CF / CF x 80% / CF x 60% / CF x 40%

e.g. crew factor is maximum of 50, the final factor used on a ship record sheet is

50 / 40 / 30 / 20

When a morale test is needed due to the leftmost figure being exceeded by crew hits, the morale test is done normally, then regardless of the result the leftmost figure is crossed off and the next time a morale test is needed the new leftmost figure is used, down to the last figure which applies to all tests thereafter.

This rule covers casualties accumulating and having increasing effects on morale.

Crew Location

On the hit location table a roll of 3 or 4 produces a crew hit, while this works well, it falls down on close scrutiny and simply doesn't work for certain types of naval vessel. For example it assumes exposed crew are hit at all times; what happens when the target is a totally armour plated monitor ? The answer is that the crew are not exposed but protected by armour. So, I propose:


Crew location is simply determined for each ship from a choice of 3 locations:

  • Open: Crew exposed on the open decks or in the unprotected below-deck areas.
  • Batt (or Turret): Crew on vessels with large protected battery gundecks, where it is obvious a lot of crew will be in these areas.
  • Belt (or Flyer Hull): Crew on vessels with little superstructure where most crew would be in the hull around water level or below water.

On the ship record sheet mark two crew locations. One corresponds to a roll of 3 on the hit location and the other to 4 rolled.

Typical examples for main ship types would be:

  • Broadside ships: 3 OPEN; 4 BATT;
  • Central Battery Ships: 3 OPEN; 4 BATT;
  • Turret Ships: 3 OPEN; 4 TURRET;
  • Turret Monitor: 3 OPEN; 4 TURRET;
  • Sloop/Gunboat: 3 OPEN; 4 OPEN;
  • Aerial Gunboat: 3 OPEN; 4 HULL.

To actually cause the crew casualty from the hit, the armour in the above location has to be penetrated. An "open" location is unarmoured.

If an armoured location is rolled as above, but from the top or end of a vessel, then deck or bulkhead armour will apply appropriately.

Some of the proportionate crew locations may not fit well with certain ships, as always common sense should prevail and your own judgement should come into use on the whereabouts of most crew on your particular vessel/flyer.

Armour Values

These few rules which follow may not go down well with those who do not do any of their own research but simply use games stats as listed in IAEF "Ships of the World". Put simply, there are lots of anomalies in the aforementioned section of IAEF which if left unaddressed, lead to some very peculiar results in combat: such as Ironclads being easily sunk by old wooden warships. Try fighting HMS Warrior against two steam wooden line of battle ships and see how long it lasts.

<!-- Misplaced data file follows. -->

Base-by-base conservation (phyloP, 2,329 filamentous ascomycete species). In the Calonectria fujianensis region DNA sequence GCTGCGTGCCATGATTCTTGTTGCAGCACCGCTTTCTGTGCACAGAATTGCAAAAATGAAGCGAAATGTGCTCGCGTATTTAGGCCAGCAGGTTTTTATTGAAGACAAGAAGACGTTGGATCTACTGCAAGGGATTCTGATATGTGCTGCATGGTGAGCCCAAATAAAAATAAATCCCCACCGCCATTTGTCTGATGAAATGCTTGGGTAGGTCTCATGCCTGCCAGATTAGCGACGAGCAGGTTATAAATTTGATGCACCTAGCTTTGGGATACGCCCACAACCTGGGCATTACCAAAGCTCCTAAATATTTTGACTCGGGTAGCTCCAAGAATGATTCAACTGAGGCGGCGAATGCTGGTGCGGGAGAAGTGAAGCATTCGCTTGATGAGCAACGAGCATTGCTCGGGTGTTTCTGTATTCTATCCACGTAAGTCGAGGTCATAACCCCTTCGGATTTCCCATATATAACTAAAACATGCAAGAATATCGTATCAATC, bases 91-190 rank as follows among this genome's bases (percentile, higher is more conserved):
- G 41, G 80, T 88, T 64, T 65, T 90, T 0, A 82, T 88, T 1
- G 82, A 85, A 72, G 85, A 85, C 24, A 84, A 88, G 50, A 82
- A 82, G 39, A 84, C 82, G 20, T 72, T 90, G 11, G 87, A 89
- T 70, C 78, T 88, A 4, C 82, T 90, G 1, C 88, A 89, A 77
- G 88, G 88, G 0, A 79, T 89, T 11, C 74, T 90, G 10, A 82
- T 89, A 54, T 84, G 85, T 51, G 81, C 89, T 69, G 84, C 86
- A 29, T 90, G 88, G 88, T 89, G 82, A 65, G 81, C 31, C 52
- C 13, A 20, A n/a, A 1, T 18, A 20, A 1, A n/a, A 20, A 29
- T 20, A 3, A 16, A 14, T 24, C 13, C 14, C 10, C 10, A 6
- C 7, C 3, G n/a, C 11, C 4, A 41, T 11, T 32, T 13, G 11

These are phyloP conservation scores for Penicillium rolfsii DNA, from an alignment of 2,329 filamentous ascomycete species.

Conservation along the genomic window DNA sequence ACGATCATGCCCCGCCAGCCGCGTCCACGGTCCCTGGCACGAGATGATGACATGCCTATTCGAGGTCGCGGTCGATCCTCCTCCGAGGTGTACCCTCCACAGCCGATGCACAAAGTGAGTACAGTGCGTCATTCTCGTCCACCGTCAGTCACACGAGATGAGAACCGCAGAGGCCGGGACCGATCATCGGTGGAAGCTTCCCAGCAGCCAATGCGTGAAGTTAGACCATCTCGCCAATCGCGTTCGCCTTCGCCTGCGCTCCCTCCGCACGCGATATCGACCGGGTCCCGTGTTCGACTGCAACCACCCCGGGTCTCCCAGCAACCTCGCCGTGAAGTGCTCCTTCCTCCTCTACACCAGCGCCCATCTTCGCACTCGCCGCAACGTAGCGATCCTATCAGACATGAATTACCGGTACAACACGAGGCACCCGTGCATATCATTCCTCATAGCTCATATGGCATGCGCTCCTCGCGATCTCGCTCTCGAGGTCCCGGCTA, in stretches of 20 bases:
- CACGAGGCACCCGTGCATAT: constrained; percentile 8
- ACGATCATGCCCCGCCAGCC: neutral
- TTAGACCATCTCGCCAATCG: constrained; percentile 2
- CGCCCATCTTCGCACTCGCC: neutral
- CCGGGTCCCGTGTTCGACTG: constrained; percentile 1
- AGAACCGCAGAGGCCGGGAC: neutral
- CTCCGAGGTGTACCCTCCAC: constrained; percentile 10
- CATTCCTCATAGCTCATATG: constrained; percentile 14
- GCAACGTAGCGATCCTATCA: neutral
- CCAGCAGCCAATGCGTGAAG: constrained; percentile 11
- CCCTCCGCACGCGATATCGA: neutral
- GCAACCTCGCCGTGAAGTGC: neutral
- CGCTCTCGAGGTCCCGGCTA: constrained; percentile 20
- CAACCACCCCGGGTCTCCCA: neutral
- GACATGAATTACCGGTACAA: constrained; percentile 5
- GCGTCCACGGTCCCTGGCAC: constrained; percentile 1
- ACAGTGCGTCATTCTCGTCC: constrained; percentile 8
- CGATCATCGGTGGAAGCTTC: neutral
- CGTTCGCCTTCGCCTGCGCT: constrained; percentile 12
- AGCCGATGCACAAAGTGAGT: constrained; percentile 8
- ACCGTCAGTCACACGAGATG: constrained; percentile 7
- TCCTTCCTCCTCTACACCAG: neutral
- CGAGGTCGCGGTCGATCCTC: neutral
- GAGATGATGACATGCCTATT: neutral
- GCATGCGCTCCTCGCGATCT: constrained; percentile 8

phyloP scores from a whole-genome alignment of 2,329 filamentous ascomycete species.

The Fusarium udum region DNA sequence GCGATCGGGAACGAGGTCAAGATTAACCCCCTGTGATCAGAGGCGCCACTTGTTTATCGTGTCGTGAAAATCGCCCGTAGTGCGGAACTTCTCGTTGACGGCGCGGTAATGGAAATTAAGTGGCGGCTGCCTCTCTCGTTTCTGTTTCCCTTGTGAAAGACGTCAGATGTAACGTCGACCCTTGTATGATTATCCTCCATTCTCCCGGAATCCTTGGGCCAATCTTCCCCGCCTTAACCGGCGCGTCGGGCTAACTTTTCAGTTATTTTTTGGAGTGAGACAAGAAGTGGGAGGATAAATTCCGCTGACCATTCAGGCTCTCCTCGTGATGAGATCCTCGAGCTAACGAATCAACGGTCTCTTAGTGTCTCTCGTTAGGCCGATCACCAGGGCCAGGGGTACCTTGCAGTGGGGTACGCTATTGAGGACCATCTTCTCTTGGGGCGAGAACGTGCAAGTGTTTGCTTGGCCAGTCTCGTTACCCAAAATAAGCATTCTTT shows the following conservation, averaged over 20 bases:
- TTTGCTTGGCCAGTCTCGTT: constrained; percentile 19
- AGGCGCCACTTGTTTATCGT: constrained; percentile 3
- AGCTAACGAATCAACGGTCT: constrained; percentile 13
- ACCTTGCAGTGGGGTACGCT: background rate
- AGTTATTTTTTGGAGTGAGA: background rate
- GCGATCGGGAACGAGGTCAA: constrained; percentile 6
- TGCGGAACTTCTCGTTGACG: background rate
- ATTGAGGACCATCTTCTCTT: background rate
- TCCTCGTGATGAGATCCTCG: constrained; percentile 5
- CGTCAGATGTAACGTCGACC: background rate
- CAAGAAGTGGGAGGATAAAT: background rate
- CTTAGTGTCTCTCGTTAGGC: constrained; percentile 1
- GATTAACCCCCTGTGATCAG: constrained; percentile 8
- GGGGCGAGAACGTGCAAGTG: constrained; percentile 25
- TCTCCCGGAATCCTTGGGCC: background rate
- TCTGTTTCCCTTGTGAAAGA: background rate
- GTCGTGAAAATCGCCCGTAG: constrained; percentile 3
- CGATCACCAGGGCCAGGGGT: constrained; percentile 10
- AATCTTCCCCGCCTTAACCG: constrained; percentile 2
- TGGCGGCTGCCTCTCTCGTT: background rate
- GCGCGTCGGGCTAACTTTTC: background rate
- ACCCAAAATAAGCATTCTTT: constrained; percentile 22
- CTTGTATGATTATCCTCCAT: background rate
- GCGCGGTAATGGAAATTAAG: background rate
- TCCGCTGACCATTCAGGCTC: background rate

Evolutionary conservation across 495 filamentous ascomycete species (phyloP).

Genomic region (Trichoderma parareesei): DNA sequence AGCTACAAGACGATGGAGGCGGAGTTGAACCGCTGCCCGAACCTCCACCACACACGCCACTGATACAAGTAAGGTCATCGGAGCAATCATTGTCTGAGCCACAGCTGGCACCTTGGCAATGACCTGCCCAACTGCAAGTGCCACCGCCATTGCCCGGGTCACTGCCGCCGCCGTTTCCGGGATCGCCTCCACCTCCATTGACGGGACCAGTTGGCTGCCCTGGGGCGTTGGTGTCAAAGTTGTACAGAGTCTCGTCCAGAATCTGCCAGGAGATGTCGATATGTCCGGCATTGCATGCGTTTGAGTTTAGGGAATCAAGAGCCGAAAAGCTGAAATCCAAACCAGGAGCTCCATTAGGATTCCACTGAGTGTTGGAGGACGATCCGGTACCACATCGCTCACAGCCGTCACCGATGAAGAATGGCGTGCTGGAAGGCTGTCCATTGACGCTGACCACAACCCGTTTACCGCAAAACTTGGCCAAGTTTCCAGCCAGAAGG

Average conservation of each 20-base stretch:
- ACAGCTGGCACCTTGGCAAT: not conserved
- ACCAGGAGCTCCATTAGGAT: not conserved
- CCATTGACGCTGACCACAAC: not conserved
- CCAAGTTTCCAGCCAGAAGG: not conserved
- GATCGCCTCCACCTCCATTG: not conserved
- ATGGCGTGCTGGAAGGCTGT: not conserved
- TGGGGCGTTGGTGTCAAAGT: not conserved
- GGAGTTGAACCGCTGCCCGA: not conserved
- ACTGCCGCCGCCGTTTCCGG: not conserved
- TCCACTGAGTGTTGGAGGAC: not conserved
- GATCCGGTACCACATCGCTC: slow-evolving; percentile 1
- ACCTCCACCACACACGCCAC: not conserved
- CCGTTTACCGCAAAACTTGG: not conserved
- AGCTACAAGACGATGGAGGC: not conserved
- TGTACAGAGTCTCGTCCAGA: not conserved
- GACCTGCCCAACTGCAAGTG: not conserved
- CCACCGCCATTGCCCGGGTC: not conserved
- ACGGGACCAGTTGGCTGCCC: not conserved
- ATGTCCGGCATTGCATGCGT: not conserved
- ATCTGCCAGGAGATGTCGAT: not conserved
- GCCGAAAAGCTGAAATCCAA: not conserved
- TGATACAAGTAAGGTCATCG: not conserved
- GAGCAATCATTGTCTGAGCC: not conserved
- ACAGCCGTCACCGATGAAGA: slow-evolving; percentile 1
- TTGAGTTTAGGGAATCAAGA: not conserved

Basic Armour Calculation


Using the values given in the Soldier's Companion which are approximately correct, calculate the armour value including any fractional result as follows:

  • Wood: 50 inch thick is Armour value 1
  • Iron: 3 inch think is Armour Value 1
  • Compound Steel: 2 inch thick is Armour Value 1
  • Krupp/Harvey Steel: 1 inch thick is Armour Value 1

Calculate the primary Armour Value ignoring wood backing etc.

ROUND UP fractional values over 0.2 then ADD 1 for final AV (the additional 1 added covers backing, shell, frames, packing, infill, splinter protection, rubber, kamptulicon, etc.)

Example 1: Warrior belt 4.5 inch Iron = 4.5/3 = 1.5 AV rounded up to 2, then +1 = 3

Example 2: Compound Steel belt 6 inch thick = 6/2 =, 3 AV + 1 = AV 4

This method gives a much more realistic result in game terms.

There are a number of points which need clarifying:

  1. where armour is shown as two separate plates set apart, simple add these two thickness' together then find the AV +1.
  2. where the armour is a compound of iron with steel face plate, take the total thickness as compound to find AV +1.
  3. The old Napoleonic style Line of Battle ship gains AV1 from its stout wood sides plus 1 for frames etc. giving AV 2 to its belt and battery. The bulkheads are AV 1 only.
  4. Some rare vessels have two primer armour thickness', i.e. a rock filled space faced with iron. In this case calculate both AV for each substance, but add +1 to one armour only.

Sloped Armour

Since numerous vessels derive additional protection from the slope of their sides (e.g. the Confederate casemate rams of the Civil War) the question of slope and ballistic protection needs to be addressed as it is not accounted for in IAEF.

The question of sloped armour for flyers does not apply since different altitude fire means constantly changing the angle of shot impact, and in any event the Armour Value of Flyers is abstract.

So the change in armour value for ships with sloped armour stands, as ships are almost always at the same level as each other and projectile trajectories are relatively flat (i.e. fall of shot at less than 15 degrees at long range). Flyers firing at ships always hit the deck, as do howitzers.

To calculate belt, battery or bulkhead armour which is sloped: